Cause Everything is RENT!

525,600 minutes…

 Yup, that’s right. This week we explore Rent. La vie bohème!

 Last week marked the 16 year anniversary of the opening of Rent, the 16 year anniversary of the passing away of Jonathan Larson the writer and composer, and yesterday marked the 116 year anniversary of the opening of La Bohème, the opera that Rent is based on. It seemed only fitting therefore that this week we throwback to this iconic musical. Let’s begin with the opera.

 La Bohème was composed by Giacomo Puccini with the libretto, or text, a sort of combination between lyrics and dialogue, was written by Luigi Illica and Giuseppe Giacosa which was based on a novel by Henri Murger. It is set inParis around 1830 and follows the story of a poet, Rodolfo, who is in love with a seamstress, Mimi. Rodolfo is one of those jealous types and thinks Mimi is too flirtatious so he leaves her but he confesses to his friend Marcello that the real reason he left her is because Mimi is dying of tuberculosis and he knows that he cannot take care of her. Rodolfo hopes that Mimi will find a rich man to fall in love with so she can be taken care of properly.

 Though Mimi finds a rich viscount, she is too much in love with Rodolfo and so she runs away. At the end of the opera she is brought to Rodolfo and Marcello’s home by Marcello’s former lover Musetta, who found her wondering the streets practically dead. As the others leave to pawn their most valued possessions to buy medicine, Rodolfo and Mimi reminisce about their love and their first meeting over a certain candle. The others return and a doctor has been summoned but it is too late. Mimi has slipped into unconsciousness and as Musetta prays, she dies.

Jonathan Larson and playwright Billy Aronson wanted to bring this story to the MTV generation. A generation of baby boomers looking for their place in the course of human history. Some call them Generation X. Larson lived in Lower Manhattan in the Village which was a hub of bohemian artistic culture as well as a front row seat to the growing homeless and AIDS problems. He worked weekends at the Moondance Diner and week days composing and writing. (Fun Fact: When he workshoped his show he held auditions in his kitchen that had the bath tub in the corner. This apartment had no heat and was on the fifth floor. Actually that’s not all that fun. The bath tub bit it pretty funny though.)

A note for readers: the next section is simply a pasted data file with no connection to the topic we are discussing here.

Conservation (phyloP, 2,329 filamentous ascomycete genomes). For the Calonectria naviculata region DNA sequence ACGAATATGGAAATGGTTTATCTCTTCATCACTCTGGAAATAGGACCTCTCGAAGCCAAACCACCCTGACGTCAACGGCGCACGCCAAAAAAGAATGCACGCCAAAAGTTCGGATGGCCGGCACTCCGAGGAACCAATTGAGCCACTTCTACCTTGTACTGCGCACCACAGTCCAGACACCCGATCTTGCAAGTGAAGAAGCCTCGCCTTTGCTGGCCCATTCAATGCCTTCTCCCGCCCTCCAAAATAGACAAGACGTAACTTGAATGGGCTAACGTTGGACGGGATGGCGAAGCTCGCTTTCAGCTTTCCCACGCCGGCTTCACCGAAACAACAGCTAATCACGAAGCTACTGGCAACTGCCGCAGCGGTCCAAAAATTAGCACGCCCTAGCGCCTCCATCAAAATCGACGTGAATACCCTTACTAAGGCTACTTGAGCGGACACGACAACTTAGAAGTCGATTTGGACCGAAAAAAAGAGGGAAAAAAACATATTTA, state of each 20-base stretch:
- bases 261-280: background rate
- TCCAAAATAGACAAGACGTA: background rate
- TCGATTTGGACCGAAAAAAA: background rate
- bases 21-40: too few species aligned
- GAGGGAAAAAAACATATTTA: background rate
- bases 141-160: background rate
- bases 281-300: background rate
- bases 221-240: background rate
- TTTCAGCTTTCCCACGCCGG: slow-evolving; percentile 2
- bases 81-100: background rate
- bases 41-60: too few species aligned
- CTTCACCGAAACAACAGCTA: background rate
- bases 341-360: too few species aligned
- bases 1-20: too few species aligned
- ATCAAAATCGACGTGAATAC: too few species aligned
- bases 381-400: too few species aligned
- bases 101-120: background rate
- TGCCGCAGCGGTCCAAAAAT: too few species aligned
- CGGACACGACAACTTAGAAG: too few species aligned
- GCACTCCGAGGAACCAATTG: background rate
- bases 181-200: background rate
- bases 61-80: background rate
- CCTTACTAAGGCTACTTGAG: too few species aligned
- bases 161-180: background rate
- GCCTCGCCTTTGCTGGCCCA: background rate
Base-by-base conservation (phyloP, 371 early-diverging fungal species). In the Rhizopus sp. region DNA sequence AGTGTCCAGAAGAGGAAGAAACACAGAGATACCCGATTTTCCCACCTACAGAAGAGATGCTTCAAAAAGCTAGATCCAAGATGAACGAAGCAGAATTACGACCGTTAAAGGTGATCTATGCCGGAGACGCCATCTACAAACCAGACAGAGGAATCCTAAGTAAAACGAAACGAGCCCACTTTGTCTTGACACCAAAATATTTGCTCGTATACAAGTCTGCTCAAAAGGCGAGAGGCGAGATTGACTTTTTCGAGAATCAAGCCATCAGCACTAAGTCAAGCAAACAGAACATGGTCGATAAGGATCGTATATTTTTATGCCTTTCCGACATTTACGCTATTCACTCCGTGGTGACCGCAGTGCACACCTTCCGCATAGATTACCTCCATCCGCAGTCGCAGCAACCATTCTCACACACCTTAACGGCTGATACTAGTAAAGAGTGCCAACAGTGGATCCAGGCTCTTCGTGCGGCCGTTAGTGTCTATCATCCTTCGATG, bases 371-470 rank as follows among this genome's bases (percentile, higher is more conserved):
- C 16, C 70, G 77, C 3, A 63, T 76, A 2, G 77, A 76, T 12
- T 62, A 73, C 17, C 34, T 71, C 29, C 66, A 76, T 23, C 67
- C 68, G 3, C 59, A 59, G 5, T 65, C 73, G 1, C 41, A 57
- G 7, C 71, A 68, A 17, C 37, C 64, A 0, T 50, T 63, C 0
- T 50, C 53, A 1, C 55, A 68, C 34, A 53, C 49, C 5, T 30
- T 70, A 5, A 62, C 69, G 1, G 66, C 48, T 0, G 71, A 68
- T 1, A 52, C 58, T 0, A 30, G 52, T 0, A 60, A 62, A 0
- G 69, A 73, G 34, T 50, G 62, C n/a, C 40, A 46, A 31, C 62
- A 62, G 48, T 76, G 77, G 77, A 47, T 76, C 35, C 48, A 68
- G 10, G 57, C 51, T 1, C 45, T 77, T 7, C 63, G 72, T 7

The title, Rent, was Larson’s idea and though Aronson wasn’t all that thrilled about it at first he went with it when Larson reminded him that “rent” also means “to be torn apart” (“Cause everything is rent!”). the project became Larson’s baby and he wanted to write about his own experiences so in 1991 he and Aronson agreed that Larson could make it his own project but if it went to Broadway Aronson would get a piece of the action.

 After several years, stage readings, workshops, and rewrites the show we know as Rent, a rock opera, was completed. Rodolfo the poet became Roger the songwriter with HIV. Marcello the painter became Mark the indie film maker. Musetta the singer became Maureen the lesbian performance artist. Mimi kept her name but her occupation went from seamstress to S&M dancer and instead of TB she has AIDS. The other original characters, Schaudard the musician (Angel the gay drag queen percussionist who has AIDS), Colline the philosopher (Tom Collins the gay anarchist part time prof at NYU who also has AIDS), Alcidoro the state councilor (Joanne the lesbian lawyer), and Benoit the landlord (Benny the… well the landlord) were all given new lives and songs to sing. And though the original story remained ultimately unchanged, Larson managed to bring it to a modern world with a success not even he could have dreamed of.

 Tragically, however, he never saw that success. In the early morning before opening, Larson died of an aortic dissection possibly caused by Marfan syndrome. The cast, which included Anthony Rapp, Adam Pascal, Jesse L. Martin, Wilson Jermaine Heredia, Idina Menzel, and Taye Diggs (all later cast in the movie which came out in 2005, 10 years after it opened in NYC) at first opted only to sing through the show that night, but by the time they got to the legendary high energy anthem of “La Vie Boheme” they couldn’t hold it in any longer. So they went wild and finished the production with the staging. Currently Rent is celebrating it’s first NYC revival at the New World Stage off-Broadway, the same home it opened in.

 Rent has won several awards such as Best Musical, Best Book of Music, and Best Original Score, among others. Larson was awarded the Pulitzer Prize for Drama as well.  It has helped build awareness for AIDS research. Every night during the Life Support meeting scene when the characters introduce themselves, it is tradition for the actors to say names of those they have lost to AIDS to honor their memories. It has also brought to this and future generations of people, Rent-heads, and artists alike, a look at what happens when the need to make art and the need to survive fight inside you. Who really wins that battle? For some it is the battle that means their doom (Van Gough, Vivaldi, Freddy Mercury, Kurt Cobain). Create or Die. I vote Create! Moo with me!!

 

Logo photo by Justine Impressions http://www.justineimpressions.com/

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